A federal appeals court held that the right of a member of the public to carry a concealed firearm in public is not, and never has been, protected by the Second Amendment.
The combined cases under review, Peruta v. San Diego and Richards v. Yolo County, were historic reversals of lower court rulings issued by the U.S. Ninth Circuit Court of Appeals in 2014 which found that, in both cases, California sheriffs used unconstitutional policies to limit the right to carry under the Second Amendment.
Since the rulings, the cases have been widely cited and have been the impetus to roll back overly strict may-issue permitting practices in a number of areas outside of California, but were set aside and reheard by an 11-judge panel formed for an en banc review last year.
The panel consisted of only two of the original three-judge panel that found for Peruta and Richards, Chief Judge Sidney Runyan Thomas, an appointee of President Clinton who dissented in the initial ruling, and Consuelo María Callahan, an appointment of President George W. Bush who ruled in favor of Mr. Peruta.
The other nine judges are largely a mix of appointments by Democratic Presidents, with the ghosts of Clintons past appearing heavily on the panel:
- Judge Harry Pregerson, a 1979 appointment by President Carter
- Judge Barry G. Silverman, a 1998 appointment by President Clinton
- Judge Susan Pia Graber, a 1998 appointment by President Clinton
- Judge M. Margaret McKeown, a 1998 appointment by President Clinton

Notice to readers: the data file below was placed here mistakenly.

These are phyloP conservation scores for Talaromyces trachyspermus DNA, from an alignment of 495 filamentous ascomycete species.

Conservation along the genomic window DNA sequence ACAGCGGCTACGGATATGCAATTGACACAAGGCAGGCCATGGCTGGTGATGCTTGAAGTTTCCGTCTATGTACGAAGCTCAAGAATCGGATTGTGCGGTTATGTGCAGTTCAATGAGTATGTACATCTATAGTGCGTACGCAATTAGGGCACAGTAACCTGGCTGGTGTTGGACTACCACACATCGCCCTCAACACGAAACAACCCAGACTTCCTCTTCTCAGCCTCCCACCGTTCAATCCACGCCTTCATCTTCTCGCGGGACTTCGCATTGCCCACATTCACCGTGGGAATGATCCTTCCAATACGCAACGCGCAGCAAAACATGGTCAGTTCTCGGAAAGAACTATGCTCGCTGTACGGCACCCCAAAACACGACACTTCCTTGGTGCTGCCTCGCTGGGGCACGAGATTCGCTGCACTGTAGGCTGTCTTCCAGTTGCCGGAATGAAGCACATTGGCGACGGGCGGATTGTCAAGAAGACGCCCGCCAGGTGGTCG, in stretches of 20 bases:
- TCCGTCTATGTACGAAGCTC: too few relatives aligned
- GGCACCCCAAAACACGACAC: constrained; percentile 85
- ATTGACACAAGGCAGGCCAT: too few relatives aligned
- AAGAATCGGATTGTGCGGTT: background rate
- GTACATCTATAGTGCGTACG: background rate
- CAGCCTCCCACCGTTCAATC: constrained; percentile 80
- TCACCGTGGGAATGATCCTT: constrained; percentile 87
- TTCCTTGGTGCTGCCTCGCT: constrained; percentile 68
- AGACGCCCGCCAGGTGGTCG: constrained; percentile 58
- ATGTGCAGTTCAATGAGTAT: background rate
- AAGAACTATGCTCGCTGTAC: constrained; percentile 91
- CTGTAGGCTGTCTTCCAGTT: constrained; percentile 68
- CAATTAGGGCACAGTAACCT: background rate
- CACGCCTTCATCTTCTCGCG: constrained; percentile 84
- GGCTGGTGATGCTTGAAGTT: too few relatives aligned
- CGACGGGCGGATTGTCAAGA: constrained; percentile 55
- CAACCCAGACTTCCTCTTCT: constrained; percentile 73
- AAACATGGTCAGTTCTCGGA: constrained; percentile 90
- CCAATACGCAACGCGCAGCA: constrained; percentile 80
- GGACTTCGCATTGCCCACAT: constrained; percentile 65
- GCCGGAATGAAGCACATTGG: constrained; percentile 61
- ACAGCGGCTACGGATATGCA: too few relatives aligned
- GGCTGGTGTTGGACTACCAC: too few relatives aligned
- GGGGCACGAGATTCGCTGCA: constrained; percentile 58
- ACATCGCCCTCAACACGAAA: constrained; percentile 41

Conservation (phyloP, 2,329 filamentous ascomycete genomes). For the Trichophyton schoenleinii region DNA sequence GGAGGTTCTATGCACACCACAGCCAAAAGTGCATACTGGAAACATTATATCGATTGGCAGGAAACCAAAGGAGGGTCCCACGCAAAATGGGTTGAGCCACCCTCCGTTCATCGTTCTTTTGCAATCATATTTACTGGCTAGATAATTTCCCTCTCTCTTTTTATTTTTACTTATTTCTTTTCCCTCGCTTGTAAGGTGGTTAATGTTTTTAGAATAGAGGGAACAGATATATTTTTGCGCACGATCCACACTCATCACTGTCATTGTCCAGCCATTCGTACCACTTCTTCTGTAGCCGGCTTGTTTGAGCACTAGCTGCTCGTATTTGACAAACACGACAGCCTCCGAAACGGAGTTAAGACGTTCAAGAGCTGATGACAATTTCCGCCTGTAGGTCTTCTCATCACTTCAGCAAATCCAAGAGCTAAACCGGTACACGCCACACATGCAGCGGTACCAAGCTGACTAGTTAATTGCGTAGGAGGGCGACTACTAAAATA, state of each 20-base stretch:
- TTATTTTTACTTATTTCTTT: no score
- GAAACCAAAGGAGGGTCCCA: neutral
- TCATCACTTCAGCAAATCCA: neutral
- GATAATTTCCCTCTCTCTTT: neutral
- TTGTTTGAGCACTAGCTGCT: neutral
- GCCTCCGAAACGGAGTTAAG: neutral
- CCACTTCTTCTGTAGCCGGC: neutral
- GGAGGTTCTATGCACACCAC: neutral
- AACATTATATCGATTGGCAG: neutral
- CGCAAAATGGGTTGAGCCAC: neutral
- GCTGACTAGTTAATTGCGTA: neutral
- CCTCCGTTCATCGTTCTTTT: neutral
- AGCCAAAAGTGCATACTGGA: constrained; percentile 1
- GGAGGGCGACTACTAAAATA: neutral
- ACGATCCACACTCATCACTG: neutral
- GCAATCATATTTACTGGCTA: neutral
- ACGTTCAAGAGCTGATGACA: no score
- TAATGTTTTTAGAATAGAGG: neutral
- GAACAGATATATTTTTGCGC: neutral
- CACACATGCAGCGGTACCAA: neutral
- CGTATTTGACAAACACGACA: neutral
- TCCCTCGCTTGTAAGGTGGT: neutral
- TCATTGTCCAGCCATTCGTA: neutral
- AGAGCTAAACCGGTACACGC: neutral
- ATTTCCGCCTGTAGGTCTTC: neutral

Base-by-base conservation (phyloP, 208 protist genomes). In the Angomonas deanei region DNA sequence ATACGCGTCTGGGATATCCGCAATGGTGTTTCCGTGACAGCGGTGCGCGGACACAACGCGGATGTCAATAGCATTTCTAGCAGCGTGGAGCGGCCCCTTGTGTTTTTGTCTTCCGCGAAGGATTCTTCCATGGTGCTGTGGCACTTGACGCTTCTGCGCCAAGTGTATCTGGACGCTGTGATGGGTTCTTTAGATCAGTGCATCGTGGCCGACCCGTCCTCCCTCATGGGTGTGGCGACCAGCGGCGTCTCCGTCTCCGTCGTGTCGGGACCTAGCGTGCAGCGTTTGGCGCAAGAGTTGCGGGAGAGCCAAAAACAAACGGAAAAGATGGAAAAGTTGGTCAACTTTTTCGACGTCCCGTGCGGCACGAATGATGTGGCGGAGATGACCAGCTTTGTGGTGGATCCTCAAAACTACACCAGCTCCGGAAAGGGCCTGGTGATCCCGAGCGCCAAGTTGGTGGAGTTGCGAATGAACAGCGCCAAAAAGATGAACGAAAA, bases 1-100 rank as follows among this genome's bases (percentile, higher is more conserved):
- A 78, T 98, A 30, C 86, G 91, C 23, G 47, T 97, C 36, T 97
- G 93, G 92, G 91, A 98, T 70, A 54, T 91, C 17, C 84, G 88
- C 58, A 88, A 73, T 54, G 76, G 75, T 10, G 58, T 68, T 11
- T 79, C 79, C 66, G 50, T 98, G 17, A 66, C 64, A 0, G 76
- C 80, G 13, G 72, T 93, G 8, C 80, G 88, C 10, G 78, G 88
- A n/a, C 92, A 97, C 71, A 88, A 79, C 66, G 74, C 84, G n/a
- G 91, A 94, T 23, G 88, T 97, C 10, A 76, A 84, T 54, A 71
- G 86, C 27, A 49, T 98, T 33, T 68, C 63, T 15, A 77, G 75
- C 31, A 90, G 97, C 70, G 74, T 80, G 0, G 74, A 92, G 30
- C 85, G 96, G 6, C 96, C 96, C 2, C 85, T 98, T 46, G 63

- Judge William A. Fletcher, a 1998 appointment by President Clinton
- Judge Richard Anthony Paez, a 2000 appointment by President Clinton
- Judge Carlos Tiburcio Bea, a 2003 appointment by President George W. Bush
- Judge Norman Randy Smith, a 2007 appointment by President George W. Bush
- Judge John Byron Owens, a 2014 appointment by President Obama.
In the end, in an 89-page ruling handed down Thursday, the panel went 7-4 with the earlier District Court rulings and set aside the 2014 gun rights victories.
“We hold that the Second Amendment does not preserve or protect a right of a member of the general public to carry concealed firearms in public,” written by Judge Fletcher for the majority.
“The right of a member of the general public to carry a concealed firearm in public is not, and never has been, protected by the Second Amendment,” noted Fletcher before citing references to gun control laws going back to Edward I of England in 1299, moving on to Colonial America, the Civil War post-bellum period, and onto modern times.
“Because the Second Amendment does not protect in any degree the right to carry concealed firearms in public, any prohibition or restriction a state may choose to impose on concealed carry — including a requirement of ‘good cause,’ however defined — is necessarily allowed by the Amendment,” he wrote.
Judges Callahan, Silverman, Bea and Smith dissented to one degree or another, arguing the majority opinion eviscerates the Second Amendment right of individuals to keep and bear arms as defined by Heller and reaffirmed in McDonald.
“The Second Amendment is not a ‘second-class’ constitutional guarantee,” wrote Callahan. “In the context of present-day California law, the Defendant counties’ limited licensing of the right to carry concealed firearms is tantamount to a total ban on the right of an ordinary citizen to carry a firearm in public for self-defense. Thus, Plaintiffs’ Second Amendment rights have been violated. While states may choose between different manners of bearing arms for self-defense, the right must be accommodated.”